We are moving. Again. Including our anticipated move this summer, I will have moved eight times in the past nine years. As with everything, practice begets expertise. I’ve become an expert in weeding out–selling or donating–material items that are no longer used or useful. With each successive move, I’ve become more aggressive in eliminating stuff we no longer use on a regular basis, be it clothing, electronics, books or furniture. Indeed, I can count on one hand items kept “just in case” that we’ve actually unpacked and used move after move.
Despite my best efforts, there remain, of course, more than a few boxes of keepsakes. In those boxes–currently in our garage, unopened–sit sentimental mementos with which my husband or I are unable to part. There is the sturdy shoebox, lovingly packed with paper and too much bubble wrap, housing an eclectic herd of elephants–porcelain and carved wood and stone–hand-picked by my Grandmother as she traveled throughout Africa and Asia. I can’t let it go. My husband’s boxes contain beer steins bought in Germany, sake sets purchased in Japan and alma mater stamped washcloths. And I have chopsticks from Korea, alpaca sweaters from Peru and a Paddington Bear from London. I get it. These items remind us of times and places from years past. Proof that we were there. Evidence that we traveled, took chances, and were up for an adventure. Reminders of who we were and who we are.
Reducing clutter–any kind of clutter–is fashionable these days. Articles abound about decluttering, be it house clutter, smartphone clutter or, even, wallet clutter. Marie Kondo and Peter Walsh have made names for themselves by helping the masses organize and slim down belongings. And cottage industries, such as the small house movement, have popped up leveraging our distaste for too many material belongings. Yet ridding one’s home from all that is unused remains illusory at best.
Nearly a decade ago I left New York City. Being an international move, I sold most of my material possessions, including my bedroom suite, bookcase, coffee table, bar stools, living room furniture, television . . . er, you get the picture. Movers packed the scant remains–clothing, kitchen stuff, artwork, pictures, books and, of course, selected keepsakes. It was still a lot. Nearly 100 boxes of stuff was shipped overseas.
Upon arrival, I clearly recall opening wardrobe boxes and unpacking beautiful–mostly winter–mostly Armani suits, jackets, skirts, pants and underpinnings. I carefully placed them in the spare bedroom closet, knowing that I would have no use for them. I was, after all, living job-free in Grand Cayman. Since then, I have repacked and unpacked those same designer pieces seven times. I have worn a skirt here and a top there, but the suits have largely remained untouched, decoratively hanging in various closets, in various states, in various countries, for too many years.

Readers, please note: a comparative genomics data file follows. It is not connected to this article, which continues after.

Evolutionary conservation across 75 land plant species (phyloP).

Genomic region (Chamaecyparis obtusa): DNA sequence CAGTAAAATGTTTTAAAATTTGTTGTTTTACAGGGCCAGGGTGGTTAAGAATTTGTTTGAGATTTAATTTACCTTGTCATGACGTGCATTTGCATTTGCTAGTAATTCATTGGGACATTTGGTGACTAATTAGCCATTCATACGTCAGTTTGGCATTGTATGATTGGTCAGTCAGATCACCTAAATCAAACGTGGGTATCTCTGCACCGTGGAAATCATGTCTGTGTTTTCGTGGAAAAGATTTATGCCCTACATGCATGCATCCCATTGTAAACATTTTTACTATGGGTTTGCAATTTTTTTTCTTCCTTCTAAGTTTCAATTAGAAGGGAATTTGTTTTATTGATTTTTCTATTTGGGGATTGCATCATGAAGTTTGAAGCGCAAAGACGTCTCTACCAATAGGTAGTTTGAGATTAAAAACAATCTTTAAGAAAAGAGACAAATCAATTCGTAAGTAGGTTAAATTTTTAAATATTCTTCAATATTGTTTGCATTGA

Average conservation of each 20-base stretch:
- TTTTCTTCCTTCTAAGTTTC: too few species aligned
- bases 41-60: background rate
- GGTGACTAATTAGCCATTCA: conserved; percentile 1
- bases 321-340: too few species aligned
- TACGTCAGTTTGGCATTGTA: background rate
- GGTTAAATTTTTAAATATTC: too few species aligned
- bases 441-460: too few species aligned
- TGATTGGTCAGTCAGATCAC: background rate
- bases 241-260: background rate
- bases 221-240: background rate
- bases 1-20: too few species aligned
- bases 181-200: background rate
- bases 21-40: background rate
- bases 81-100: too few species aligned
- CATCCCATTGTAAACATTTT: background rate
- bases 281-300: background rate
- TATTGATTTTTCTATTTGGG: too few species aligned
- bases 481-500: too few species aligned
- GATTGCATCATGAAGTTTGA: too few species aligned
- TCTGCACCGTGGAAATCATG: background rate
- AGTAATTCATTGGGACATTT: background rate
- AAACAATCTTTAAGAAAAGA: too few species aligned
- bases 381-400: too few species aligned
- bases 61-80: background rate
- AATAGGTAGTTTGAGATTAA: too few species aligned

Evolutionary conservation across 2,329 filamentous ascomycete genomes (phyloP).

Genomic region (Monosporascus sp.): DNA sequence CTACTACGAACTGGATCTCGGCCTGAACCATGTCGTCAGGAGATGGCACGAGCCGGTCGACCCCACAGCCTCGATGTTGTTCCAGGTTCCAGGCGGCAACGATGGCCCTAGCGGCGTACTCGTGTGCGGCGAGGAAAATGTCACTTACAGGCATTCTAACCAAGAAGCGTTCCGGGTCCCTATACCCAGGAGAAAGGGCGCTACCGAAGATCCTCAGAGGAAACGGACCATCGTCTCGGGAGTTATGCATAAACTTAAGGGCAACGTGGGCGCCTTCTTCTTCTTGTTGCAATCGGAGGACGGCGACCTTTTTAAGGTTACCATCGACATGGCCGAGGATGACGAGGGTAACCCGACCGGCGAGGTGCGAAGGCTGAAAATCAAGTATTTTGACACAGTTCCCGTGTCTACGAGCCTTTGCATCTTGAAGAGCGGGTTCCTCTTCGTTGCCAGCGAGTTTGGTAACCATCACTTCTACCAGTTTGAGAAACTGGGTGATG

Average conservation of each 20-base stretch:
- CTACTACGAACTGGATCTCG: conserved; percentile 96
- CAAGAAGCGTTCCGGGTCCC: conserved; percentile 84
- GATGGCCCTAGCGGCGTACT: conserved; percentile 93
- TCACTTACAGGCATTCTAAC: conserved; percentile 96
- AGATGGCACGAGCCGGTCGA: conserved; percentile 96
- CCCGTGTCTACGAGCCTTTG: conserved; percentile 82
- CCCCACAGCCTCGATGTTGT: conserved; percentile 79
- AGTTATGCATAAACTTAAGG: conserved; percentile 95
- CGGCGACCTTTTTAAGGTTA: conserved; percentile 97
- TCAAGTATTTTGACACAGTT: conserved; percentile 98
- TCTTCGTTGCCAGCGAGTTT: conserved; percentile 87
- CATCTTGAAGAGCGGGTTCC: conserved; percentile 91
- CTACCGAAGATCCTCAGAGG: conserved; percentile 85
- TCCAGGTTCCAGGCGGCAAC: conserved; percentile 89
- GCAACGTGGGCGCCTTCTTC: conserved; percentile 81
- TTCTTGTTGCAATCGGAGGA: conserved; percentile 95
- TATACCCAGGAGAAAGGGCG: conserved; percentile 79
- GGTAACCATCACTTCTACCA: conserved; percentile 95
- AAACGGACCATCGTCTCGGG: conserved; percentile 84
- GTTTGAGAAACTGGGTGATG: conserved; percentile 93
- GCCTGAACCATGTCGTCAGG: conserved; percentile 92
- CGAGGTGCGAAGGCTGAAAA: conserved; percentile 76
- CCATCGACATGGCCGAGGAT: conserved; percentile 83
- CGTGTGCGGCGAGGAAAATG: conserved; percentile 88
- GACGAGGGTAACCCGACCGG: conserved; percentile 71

Earlier this week I opened my closet and was greeted yet again by gorgeous fabrics in varying shades of grey and black. The clothes are a size two–a size I outgrew several moves ago. For a split second I wondered when and where I would donate them. Before my next move, of course, no? It will be another international move to another tropical climate, ill-suited for such designer duds. I wondered why it’s taken me so long to jettison my one-time uniforms. Then I remembered. They too are remnants of my past life. A life of spending long hours in a large office with a perfect view of the Chrysler Building. A life where an after work scotch at the Oak Room was routine. A life where cocktails at the Four Seasons were common. A life where black-tie events were attended much too frequently. (Yes, I still have those dresses as well.) A life where dining at fashionable eateries was de rigueur. They prove once I could afford what I now consider to be ridiculously expensive clothing. They evidence that once upon a time I was stylish. They prove I once was thin. They remind me of who I once was.
She was great. Trust me–really great. Confident, bold and unapologetic for living the life others envied. But as I was reminded this week, she also was single, lonely, desperately seeking her life partner and wanting a family. As I walked Blue and my daughter around the neighborhood this morning, a sight to be seen in my now uniform–baggy yoga pants, t-shirt, baseball cap and sneakers–befitting my status as the primary caregiver to our 10-month old daughter, I wondered how my husband was. At that moment I was reminded of all the reasons I’m so thankful those suits hang in my closet untouched.
Finally, I’m ready to let them go.